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Old 10-14-2008, 11:17 PM   #6
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Cedar Twig Railing


There's no part of the code that prohibits the use of sticks for railings like what's being proposed. There are two requirements in play here...

1) No gaps that exceed 4"
2) The rail has to be able to resist a 200 pound lateral load. So, you'd have to use reasonably sturdy sticks.

I've seen a number of these done, and the code shouldn't be an obstacle in using them. The tenon cutters work pretty well in the hands of a talented carpenter. They chuck in a drill.
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Old 10-14-2008, 11:17 PM   #7
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For the record, the rail in the picture is nowhere near code-compliant.
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Old 10-18-2008, 11:59 PM   #8
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Cedar Twig Railing


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2) The rail has to be able to resist a 200 pound lateral load. So, you'd have to use reasonably sturdy sticks.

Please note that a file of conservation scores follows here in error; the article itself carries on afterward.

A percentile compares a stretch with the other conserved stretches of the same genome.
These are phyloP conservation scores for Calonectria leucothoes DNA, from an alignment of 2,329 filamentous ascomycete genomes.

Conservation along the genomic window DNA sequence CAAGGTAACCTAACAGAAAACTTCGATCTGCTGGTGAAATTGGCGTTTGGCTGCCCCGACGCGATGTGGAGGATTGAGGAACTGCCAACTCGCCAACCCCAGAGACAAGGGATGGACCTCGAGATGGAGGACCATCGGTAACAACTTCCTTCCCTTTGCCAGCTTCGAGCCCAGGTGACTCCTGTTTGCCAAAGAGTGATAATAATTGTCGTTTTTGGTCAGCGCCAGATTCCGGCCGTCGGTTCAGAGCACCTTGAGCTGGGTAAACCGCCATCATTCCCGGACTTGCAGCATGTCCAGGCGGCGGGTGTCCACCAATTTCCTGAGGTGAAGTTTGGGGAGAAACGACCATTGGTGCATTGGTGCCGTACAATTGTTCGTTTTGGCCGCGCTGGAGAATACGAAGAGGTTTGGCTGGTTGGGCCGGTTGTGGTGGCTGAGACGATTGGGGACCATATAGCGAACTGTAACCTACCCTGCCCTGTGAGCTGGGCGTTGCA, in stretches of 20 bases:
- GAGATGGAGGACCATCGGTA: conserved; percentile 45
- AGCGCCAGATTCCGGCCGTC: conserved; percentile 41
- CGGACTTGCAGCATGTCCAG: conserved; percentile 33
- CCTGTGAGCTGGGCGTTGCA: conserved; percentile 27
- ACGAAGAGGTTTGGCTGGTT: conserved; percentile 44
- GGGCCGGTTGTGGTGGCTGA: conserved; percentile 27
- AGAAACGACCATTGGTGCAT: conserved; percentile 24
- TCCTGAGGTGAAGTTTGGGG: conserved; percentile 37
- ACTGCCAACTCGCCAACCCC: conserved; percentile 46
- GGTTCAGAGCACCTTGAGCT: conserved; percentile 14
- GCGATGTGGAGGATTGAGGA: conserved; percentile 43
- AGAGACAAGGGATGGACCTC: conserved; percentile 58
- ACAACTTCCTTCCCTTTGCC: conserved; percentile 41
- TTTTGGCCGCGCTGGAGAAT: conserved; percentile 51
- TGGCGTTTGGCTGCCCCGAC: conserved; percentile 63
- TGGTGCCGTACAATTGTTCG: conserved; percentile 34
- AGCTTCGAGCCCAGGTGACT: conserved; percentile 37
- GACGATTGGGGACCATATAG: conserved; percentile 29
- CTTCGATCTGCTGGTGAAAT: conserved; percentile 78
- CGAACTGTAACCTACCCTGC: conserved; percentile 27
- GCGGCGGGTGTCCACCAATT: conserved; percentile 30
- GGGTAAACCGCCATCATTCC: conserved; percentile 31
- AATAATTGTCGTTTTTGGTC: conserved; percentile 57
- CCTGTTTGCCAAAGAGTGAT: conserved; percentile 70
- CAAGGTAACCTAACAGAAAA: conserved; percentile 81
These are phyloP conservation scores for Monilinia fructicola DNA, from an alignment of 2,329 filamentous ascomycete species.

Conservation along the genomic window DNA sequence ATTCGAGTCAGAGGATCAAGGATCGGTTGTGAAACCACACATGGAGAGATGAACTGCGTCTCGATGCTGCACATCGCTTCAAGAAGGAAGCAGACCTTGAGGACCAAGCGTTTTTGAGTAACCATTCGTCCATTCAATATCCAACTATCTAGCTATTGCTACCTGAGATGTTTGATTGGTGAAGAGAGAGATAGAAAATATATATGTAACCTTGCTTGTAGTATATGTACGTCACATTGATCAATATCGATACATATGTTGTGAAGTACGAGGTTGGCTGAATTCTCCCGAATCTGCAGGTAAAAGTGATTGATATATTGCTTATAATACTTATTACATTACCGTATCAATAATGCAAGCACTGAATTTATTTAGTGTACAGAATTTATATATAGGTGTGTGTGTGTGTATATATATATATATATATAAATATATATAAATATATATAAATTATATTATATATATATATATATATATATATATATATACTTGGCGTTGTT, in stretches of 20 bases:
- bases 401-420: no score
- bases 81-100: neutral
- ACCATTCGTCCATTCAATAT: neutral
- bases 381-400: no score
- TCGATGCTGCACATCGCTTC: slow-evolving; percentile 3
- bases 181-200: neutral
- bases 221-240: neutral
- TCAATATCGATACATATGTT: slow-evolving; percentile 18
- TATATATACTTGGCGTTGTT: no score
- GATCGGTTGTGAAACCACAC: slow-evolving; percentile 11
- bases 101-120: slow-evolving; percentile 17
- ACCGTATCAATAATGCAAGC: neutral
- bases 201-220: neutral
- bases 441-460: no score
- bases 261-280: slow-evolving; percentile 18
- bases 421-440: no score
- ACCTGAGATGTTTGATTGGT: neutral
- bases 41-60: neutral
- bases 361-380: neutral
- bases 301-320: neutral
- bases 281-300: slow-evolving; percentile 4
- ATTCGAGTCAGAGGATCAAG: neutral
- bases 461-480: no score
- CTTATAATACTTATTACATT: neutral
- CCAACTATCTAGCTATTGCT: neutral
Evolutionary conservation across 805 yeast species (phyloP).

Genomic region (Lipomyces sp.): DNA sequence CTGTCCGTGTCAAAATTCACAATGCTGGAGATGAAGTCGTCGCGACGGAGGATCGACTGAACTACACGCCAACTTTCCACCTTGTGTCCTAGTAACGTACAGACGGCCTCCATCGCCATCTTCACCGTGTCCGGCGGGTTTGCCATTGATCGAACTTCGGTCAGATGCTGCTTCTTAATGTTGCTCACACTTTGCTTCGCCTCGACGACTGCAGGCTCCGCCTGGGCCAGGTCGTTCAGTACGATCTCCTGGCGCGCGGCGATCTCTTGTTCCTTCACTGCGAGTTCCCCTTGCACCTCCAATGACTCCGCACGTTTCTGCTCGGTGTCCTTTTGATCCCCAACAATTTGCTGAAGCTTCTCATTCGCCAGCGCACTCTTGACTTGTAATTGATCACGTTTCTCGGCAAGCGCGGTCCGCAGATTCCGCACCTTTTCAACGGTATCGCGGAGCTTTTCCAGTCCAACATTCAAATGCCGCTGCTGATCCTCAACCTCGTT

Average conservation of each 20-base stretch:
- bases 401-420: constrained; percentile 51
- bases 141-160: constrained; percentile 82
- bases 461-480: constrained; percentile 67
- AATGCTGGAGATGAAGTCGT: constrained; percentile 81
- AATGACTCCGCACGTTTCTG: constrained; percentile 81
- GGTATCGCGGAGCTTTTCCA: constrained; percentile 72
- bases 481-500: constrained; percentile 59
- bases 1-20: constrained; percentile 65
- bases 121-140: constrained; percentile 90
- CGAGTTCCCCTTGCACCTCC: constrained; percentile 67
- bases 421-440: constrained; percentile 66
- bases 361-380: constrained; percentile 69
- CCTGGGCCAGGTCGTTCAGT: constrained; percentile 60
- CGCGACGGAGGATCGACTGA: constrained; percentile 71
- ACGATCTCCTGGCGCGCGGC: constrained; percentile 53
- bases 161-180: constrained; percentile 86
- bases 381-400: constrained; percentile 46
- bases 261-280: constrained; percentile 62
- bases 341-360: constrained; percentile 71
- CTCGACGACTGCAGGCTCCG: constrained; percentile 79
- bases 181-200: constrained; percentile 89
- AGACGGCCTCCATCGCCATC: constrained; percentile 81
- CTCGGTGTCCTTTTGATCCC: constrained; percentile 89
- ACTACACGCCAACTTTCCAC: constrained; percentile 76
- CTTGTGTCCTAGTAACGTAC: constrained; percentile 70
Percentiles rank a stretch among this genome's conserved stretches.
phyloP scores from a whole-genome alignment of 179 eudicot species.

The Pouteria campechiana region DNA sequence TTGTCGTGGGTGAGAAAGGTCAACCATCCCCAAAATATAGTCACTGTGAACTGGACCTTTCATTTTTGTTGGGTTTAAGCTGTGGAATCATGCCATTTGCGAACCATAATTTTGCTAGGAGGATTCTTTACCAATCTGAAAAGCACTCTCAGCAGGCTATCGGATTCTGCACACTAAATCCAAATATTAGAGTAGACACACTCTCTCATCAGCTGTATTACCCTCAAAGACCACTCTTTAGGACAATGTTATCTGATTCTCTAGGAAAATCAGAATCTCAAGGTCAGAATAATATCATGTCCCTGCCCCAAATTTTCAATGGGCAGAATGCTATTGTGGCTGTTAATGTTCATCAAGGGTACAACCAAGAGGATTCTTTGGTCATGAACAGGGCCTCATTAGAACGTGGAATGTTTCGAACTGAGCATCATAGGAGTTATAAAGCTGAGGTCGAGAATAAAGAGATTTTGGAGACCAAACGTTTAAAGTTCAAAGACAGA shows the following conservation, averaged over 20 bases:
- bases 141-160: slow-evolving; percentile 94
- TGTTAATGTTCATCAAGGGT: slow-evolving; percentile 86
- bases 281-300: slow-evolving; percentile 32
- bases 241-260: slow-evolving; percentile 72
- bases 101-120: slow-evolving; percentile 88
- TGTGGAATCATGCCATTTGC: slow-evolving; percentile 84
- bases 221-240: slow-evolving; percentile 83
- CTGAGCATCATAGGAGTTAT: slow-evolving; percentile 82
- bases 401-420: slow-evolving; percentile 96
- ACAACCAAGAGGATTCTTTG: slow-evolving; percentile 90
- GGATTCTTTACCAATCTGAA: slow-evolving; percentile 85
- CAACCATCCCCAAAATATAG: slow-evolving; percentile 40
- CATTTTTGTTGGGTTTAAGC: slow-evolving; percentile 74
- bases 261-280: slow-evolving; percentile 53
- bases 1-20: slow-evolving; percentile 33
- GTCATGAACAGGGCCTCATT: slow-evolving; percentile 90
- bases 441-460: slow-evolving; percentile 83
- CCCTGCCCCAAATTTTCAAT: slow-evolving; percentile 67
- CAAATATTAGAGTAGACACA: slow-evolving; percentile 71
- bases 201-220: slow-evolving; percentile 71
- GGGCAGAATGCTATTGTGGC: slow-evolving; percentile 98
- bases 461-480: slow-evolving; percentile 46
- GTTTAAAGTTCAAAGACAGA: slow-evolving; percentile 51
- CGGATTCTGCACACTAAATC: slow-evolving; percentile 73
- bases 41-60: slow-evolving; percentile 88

Short of applying a 200lb lateral test load, how can you quantify its strength? Dimensional materials and species can be calculated from tables, cedar twigs - not so.

Also, 25' of railing per week is extremely labor intensive compared to most alternatives. It is an art and likely to be priced accordingly.
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Old 10-19-2008, 12:07 AM   #9
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Short of applying a 200lb lateral test load, how can you quantify its strength? Dimensional materials and species can be calculated from tables, cedar twigs - not so.
That's one of those things prescribed by the building code that is pretty tough to check in the field with any amount of precision. Most inspectors will only make an issue of it if a railing is loose and wiggly.